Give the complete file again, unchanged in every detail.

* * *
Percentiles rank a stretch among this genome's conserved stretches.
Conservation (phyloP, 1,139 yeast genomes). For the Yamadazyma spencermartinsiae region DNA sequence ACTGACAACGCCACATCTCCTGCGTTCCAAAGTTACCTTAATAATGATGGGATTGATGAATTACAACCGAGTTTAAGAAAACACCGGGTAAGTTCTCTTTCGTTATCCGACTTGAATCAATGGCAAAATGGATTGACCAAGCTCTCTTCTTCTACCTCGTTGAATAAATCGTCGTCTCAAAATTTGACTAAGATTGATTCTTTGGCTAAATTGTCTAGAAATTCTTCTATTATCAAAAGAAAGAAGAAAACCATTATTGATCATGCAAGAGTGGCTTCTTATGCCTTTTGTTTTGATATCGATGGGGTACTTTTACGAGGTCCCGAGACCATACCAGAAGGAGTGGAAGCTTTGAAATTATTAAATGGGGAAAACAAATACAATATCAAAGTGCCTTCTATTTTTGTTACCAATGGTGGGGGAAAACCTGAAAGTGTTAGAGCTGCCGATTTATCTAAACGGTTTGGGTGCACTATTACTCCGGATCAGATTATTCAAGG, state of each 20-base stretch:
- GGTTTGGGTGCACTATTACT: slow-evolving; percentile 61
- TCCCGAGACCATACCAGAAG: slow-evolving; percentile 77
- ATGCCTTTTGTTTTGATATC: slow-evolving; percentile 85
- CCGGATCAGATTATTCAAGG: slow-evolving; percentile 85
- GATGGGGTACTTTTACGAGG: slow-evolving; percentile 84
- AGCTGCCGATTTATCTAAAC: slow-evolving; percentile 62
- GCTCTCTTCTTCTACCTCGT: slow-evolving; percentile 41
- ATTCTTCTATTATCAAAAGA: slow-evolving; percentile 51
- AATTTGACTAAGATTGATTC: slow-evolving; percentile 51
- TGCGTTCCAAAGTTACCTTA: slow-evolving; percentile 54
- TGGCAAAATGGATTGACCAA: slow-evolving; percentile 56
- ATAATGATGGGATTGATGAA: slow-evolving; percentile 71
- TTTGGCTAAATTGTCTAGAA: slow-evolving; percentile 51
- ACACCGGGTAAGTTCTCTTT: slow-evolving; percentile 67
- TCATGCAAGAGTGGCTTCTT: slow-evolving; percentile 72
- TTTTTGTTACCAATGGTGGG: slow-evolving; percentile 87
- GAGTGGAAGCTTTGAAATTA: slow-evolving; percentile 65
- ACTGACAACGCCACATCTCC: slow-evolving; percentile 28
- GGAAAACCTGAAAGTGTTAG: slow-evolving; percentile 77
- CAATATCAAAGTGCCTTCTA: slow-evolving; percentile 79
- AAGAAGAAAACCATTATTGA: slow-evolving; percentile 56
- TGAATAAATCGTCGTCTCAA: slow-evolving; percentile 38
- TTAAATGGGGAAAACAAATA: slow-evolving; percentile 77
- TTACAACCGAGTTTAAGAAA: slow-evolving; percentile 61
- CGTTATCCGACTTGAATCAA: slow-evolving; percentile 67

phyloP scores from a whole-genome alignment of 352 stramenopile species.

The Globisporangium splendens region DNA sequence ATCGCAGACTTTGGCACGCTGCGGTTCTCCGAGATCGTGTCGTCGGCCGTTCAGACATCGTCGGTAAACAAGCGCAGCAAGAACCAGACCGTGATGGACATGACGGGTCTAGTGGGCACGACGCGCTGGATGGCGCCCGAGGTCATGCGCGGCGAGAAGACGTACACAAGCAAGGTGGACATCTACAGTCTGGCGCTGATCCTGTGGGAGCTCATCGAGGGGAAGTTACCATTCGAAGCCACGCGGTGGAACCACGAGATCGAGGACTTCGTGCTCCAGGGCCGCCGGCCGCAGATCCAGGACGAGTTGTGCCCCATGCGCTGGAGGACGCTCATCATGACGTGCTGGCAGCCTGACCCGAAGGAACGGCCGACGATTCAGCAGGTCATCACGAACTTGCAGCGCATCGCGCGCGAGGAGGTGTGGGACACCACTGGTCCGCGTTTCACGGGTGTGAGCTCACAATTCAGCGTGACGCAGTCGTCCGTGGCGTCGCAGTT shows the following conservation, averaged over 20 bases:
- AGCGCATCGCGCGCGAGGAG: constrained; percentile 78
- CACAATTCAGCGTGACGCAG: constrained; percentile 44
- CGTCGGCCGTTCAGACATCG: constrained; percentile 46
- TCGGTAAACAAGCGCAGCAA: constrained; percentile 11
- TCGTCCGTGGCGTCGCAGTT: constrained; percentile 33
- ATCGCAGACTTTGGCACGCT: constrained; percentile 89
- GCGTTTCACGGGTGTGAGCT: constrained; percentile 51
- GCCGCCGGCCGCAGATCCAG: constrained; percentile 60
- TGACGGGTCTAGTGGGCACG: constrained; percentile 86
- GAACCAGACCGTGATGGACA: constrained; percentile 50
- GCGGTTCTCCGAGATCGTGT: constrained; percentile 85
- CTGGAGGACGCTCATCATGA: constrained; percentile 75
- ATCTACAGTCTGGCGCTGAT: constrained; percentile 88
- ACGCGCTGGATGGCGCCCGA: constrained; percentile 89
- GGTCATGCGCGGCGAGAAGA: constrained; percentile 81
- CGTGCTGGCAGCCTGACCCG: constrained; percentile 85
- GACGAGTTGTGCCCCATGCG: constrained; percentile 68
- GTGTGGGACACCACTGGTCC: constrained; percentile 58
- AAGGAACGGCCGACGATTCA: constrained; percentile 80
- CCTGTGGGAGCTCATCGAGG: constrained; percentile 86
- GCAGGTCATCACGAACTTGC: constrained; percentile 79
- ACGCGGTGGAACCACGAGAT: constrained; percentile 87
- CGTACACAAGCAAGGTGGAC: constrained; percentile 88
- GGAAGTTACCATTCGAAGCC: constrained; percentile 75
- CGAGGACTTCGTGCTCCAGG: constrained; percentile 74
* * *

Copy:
Percentiles rank a stretch among this genome's conserved stretches.
Conservation (phyloP, 1,139 yeast genomes). For the Yamadazyma spencermartinsiae region DNA sequence ACTGACAACGCCACATCTCCTGCGTTCCAAAGTTACCTTAATAATGATGGGATTGATGAATTACAACCGAGTTTAAGAAAACACCGGGTAAGTTCTCTTTCGTTATCCGACTTGAATCAATGGCAAAATGGATTGACCAAGCTCTCTTCTTCTACCTCGTTGAATAAATCGTCGTCTCAAAATTTGACTAAGATTGATTCTTTGGCTAAATTGTCTAGAAATTCTTCTATTATCAAAAGAAAGAAGAAAACCATTATTGATCATGCAAGAGTGGCTTCTTATGCCTTTTGTTTTGATATCGATGGGGTACTTTTACGAGGTCCCGAGACCATACCAGAAGGAGTGGAAGCTTTGAAATTATTAAATGGGGAAAACAAATACAATATCAAAGTGCCTTCTATTTTTGTTACCAATGGTGGGGGAAAACCTGAAAGTGTTAGAGCTGCCGATTTATCTAAACGGTTTGGGTGCACTATTACTCCGGATCAGATTATTCAAGG, state of each 20-base stretch:
- GGTTTGGGTGCACTATTACT: slow-evolving; percentile 61
- TCCCGAGACCATACCAGAAG: slow-evolving; percentile 77
- ATGCCTTTTGTTTTGATATC: slow-evolving; percentile 85
- CCGGATCAGATTATTCAAGG: slow-evolving; percentile 85
- GATGGGGTACTTTTACGAGG: slow-evolving; percentile 84
- AGCTGCCGATTTATCTAAAC: slow-evolving; percentile 62
- GCTCTCTTCTTCTACCTCGT: slow-evolving; percentile 41
- ATTCTTCTATTATCAAAAGA: slow-evolving; percentile 51
- AATTTGACTAAGATTGATTC: slow-evolving; percentile 51
- TGCGTTCCAAAGTTACCTTA: slow-evolving; percentile 54
- TGGCAAAATGGATTGACCAA: slow-evolving; percentile 56
- ATAATGATGGGATTGATGAA: slow-evolving; percentile 71
- TTTGGCTAAATTGTCTAGAA: slow-evolving; percentile 51
- ACACCGGGTAAGTTCTCTTT: slow-evolving; percentile 67
- TCATGCAAGAGTGGCTTCTT: slow-evolving; percentile 72
- TTTTTGTTACCAATGGTGGG: slow-evolving; percentile 87
- GAGTGGAAGCTTTGAAATTA: slow-evolving; percentile 65
- ACTGACAACGCCACATCTCC: slow-evolving; percentile 28
- GGAAAACCTGAAAGTGTTAG: slow-evolving; percentile 77
- CAATATCAAAGTGCCTTCTA: slow-evolving; percentile 79
- AAGAAGAAAACCATTATTGA: slow-evolving; percentile 56
- TGAATAAATCGTCGTCTCAA: slow-evolving; percentile 38
- TTAAATGGGGAAAACAAATA: slow-evolving; percentile 77
- TTACAACCGAGTTTAAGAAA: slow-evolving; percentile 61
- CGTTATCCGACTTGAATCAA: slow-evolving; percentile 67

phyloP scores from a whole-genome alignment of 352 stramenopile species.

The Globisporangium splendens region DNA sequence ATCGCAGACTTTGGCACGCTGCGGTTCTCCGAGATCGTGTCGTCGGCCGTTCAGACATCGTCGGTAAACAAGCGCAGCAAGAACCAGACCGTGATGGACATGACGGGTCTAGTGGGCACGACGCGCTGGATGGCGCCCGAGGTCATGCGCGGCGAGAAGACGTACACAAGCAAGGTGGACATCTACAGTCTGGCGCTGATCCTGTGGGAGCTCATCGAGGGGAAGTTACCATTCGAAGCCACGCGGTGGAACCACGAGATCGAGGACTTCGTGCTCCAGGGCCGCCGGCCGCAGATCCAGGACGAGTTGTGCCCCATGCGCTGGAGGACGCTCATCATGACGTGCTGGCAGCCTGACCCGAAGGAACGGCCGACGATTCAGCAGGTCATCACGAACTTGCAGCGCATCGCGCGCGAGGAGGTGTGGGACACCACTGGTCCGCGTTTCACGGGTGTGAGCTCACAATTCAGCGTGACGCAGTCGTCCGTGGCGTCGCAGTT shows the following conservation, averaged over 20 bases:
- AGCGCATCGCGCGCGAGGAG: constrained; percentile 78
- CACAATTCAGCGTGACGCAG: constrained; percentile 44
- CGTCGGCCGTTCAGACATCG: constrained; percentile 46
- TCGGTAAACAAGCGCAGCAA: constrained; percentile 11
- TCGTCCGTGGCGTCGCAGTT: constrained; percentile 33
- ATCGCAGACTTTGGCACGCT: constrained; percentile 89
- GCGTTTCACGGGTGTGAGCT: constrained; percentile 51
- GCCGCCGGCCGCAGATCCAG: constrained; percentile 60
- TGACGGGTCTAGTGGGCACG: constrained; percentile 86
- GAACCAGACCGTGATGGACA: constrained; percentile 50
- GCGGTTCTCCGAGATCGTGT: constrained; percentile 85
- CTGGAGGACGCTCATCATGA: constrained; percentile 75
- ATCTACAGTCTGGCGCTGAT: constrained; percentile 88
- ACGCGCTGGATGGCGCCCGA: constrained; percentile 89
- GGTCATGCGCGGCGAGAAGA: constrained; percentile 81
- CGTGCTGGCAGCCTGACCCG: constrained; percentile 85
- GACGAGTTGTGCCCCATGCG: constrained; percentile 68
- GTGTGGGACACCACTGGTCC: constrained; percentile 58
- AAGGAACGGCCGACGATTCA: constrained; percentile 80
- CCTGTGGGAGCTCATCGAGG: constrained; percentile 86
- GCAGGTCATCACGAACTTGC: constrained; percentile 79
- ACGCGGTGGAACCACGAGAT: constrained; percentile 87
- CGTACACAAGCAAGGTGGAC: constrained; percentile 88
- GGAAGTTACCATTCGAAGCC: constrained; percentile 75
- CGAGGACTTCGTGCTCCAGG: constrained; percentile 74